The U.S. Department of Education recently announced that it will end access to federal student financial aid for Charlotte School of Law (CSL) on December 31, 2016. The Charlotte School of Law has until Jan. 3, 2017 to submit evidence disputing the department’s findings.
According to the American Bar Association Journal article below, the ABA told the school in February and July 2016 that it was out of compliance, and the information was not shared with current or prospective students.
The U.S. Department of Education stated that the Charlotte School of Law “made substantial misrepresentations to current and prospective students regarding the nature and extent of its accreditation and the likelihood that its graduates would pass the bar exam. Both findings merit denial of the school’s request for continued participation in the federal student aid programs.“
“The ABA repeatedly found that the Charlotte School of Law does not prepare students for participation in the legal profession. Yet CSL continuously misrepresented itself to current and prospective students as hitting the mark,” U.S. Undersecretary of Education Ted Mitchell said in a press release. “CSL’s actions were misleading and dishonest. We can no longer allow them continued access to federal student aid.”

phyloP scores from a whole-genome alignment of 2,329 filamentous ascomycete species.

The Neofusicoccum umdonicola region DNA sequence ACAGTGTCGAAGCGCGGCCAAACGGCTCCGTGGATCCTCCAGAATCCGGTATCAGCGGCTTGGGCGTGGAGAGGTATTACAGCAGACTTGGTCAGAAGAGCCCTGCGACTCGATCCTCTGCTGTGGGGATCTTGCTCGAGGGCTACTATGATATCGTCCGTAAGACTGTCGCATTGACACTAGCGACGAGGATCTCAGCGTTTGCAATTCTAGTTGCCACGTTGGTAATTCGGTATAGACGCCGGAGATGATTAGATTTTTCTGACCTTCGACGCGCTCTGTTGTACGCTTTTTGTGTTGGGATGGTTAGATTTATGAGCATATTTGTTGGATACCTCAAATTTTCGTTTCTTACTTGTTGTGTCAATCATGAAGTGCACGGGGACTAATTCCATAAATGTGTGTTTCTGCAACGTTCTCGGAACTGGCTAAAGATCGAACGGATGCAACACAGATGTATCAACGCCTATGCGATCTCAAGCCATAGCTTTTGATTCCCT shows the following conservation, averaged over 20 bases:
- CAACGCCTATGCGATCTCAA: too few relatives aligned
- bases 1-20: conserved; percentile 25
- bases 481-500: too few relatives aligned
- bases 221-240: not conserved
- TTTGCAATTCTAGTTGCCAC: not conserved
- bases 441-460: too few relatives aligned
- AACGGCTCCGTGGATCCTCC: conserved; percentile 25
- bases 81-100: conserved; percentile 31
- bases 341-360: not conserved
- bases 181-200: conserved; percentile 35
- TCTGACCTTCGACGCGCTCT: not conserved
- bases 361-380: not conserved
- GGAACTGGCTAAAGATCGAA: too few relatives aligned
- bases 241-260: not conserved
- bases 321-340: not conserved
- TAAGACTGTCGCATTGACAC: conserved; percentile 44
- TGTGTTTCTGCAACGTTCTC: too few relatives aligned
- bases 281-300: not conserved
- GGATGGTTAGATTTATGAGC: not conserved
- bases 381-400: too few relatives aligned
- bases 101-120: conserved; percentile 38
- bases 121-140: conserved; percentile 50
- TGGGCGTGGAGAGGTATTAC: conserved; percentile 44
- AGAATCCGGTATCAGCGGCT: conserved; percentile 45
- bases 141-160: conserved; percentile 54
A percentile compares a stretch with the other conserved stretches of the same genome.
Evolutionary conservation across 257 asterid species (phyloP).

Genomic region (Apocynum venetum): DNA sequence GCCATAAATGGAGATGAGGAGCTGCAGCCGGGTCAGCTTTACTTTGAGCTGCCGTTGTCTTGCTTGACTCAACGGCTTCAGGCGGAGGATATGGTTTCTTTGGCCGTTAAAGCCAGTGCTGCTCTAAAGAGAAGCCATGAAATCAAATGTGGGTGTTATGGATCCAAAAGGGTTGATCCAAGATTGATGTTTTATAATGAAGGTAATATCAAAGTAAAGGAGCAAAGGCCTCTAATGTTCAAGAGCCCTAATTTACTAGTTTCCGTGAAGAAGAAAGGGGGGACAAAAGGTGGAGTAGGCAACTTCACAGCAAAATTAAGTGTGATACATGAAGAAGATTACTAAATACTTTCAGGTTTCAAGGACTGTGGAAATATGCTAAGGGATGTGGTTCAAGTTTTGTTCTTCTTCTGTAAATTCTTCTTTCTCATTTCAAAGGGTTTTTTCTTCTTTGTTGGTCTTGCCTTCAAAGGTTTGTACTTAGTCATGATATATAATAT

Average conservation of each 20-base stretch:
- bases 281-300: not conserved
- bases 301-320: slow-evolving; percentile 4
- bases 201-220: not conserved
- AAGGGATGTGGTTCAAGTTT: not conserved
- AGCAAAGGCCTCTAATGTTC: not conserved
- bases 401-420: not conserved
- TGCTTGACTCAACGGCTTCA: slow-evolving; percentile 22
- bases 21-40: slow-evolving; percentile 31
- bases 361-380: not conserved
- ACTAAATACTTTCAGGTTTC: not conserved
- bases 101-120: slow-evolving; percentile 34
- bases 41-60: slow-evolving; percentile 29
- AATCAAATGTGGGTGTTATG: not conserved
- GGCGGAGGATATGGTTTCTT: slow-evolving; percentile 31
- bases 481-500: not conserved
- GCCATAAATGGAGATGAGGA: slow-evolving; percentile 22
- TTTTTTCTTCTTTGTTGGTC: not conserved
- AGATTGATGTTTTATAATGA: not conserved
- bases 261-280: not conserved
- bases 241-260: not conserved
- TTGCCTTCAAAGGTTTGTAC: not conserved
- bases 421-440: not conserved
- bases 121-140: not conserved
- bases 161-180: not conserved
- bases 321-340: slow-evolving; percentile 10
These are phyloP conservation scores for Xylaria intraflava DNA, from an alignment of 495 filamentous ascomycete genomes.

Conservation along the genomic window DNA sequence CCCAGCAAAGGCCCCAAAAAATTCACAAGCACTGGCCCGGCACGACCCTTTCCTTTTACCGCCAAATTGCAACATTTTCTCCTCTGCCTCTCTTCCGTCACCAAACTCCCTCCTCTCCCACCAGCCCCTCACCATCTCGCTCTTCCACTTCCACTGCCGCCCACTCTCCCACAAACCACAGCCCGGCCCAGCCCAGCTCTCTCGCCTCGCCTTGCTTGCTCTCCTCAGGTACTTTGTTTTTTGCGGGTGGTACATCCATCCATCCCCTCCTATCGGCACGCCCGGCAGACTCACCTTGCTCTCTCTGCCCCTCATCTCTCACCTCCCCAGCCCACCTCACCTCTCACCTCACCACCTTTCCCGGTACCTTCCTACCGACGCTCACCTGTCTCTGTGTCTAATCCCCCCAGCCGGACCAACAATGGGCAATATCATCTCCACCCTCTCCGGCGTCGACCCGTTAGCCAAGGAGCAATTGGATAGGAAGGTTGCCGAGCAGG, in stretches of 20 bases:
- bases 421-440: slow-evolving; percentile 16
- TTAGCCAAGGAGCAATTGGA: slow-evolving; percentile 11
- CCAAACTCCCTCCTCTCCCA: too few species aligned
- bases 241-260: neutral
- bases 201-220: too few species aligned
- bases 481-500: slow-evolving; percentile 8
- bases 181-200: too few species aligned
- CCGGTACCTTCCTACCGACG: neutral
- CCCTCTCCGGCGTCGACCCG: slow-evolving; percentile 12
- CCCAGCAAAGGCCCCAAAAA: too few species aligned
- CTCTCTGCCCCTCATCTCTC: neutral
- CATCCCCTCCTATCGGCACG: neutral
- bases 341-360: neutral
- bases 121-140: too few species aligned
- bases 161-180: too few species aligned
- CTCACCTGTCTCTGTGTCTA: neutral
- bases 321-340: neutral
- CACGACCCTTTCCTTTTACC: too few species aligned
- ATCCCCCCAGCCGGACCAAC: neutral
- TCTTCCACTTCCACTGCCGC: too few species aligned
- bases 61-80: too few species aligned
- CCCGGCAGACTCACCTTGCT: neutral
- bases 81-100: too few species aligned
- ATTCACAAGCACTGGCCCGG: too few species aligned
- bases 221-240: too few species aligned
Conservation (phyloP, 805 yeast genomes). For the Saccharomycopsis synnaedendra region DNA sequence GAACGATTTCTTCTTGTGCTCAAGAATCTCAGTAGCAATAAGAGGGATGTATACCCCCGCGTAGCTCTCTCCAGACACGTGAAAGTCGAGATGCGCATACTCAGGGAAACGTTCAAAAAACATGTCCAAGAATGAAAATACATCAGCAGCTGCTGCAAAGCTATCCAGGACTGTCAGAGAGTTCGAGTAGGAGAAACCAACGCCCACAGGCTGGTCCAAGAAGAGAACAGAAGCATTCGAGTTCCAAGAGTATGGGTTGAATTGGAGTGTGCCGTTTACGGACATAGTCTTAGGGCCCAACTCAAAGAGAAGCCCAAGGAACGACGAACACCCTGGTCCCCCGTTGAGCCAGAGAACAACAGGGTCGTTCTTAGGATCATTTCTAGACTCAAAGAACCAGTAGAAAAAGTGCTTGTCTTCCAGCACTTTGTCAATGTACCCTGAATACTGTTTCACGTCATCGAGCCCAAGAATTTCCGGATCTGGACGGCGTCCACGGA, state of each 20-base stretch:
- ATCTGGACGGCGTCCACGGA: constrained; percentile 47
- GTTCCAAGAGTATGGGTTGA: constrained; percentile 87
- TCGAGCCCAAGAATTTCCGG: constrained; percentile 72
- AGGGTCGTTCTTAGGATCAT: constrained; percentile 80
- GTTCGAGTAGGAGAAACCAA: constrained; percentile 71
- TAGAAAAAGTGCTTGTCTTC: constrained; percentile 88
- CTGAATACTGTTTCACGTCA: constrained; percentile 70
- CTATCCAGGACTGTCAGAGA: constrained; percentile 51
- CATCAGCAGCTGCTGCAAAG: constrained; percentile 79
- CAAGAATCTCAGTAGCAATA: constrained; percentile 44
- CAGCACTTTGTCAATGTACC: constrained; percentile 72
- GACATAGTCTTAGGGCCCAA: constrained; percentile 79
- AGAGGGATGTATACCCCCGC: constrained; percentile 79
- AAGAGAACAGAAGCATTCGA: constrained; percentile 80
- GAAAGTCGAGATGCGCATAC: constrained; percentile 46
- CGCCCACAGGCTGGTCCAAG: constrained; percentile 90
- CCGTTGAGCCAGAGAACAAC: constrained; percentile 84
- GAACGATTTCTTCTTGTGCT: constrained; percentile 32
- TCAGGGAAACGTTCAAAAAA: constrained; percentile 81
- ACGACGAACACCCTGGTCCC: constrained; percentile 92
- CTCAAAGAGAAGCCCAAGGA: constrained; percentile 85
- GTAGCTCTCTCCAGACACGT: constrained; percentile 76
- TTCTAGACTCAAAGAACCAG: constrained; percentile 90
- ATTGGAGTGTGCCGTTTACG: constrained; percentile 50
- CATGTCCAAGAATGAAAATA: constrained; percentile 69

Statements from The Washington Post article published on December 19th include:
“The bar association first raised concerns about Charlotte School of Law, a for-profit college founded in 2004, after an on-site evaluation last year. Examiners concluded that the school’s curriculum failed to prepare students to take the bar and that the administration admitted people incapable of completing the program. After months of hearings and requests for more information, the bar this summer said the law school was not living up to the standards necessary for accreditation.
Half of the 354 first-year students at the school dropped out of the program this year, compared with 45 percent last year, according to the Education Department. Of the 174 who left, more than 36 percent said it was due to academic attrition, meaning that they were not in good academic standing. The bar association said that of the 208 law schools it accredits, Charlotte School of Law has the highest number of first-year students leaving for academic reasons.
In the 2015-2016 academic year, the law school enrolled 946 students who received about $48.5 million in federal student aid, primarily federal student loans, according to the department. Charlotte School of Law is the first law school in the past three years to be kicked out of the federal student-aid program.”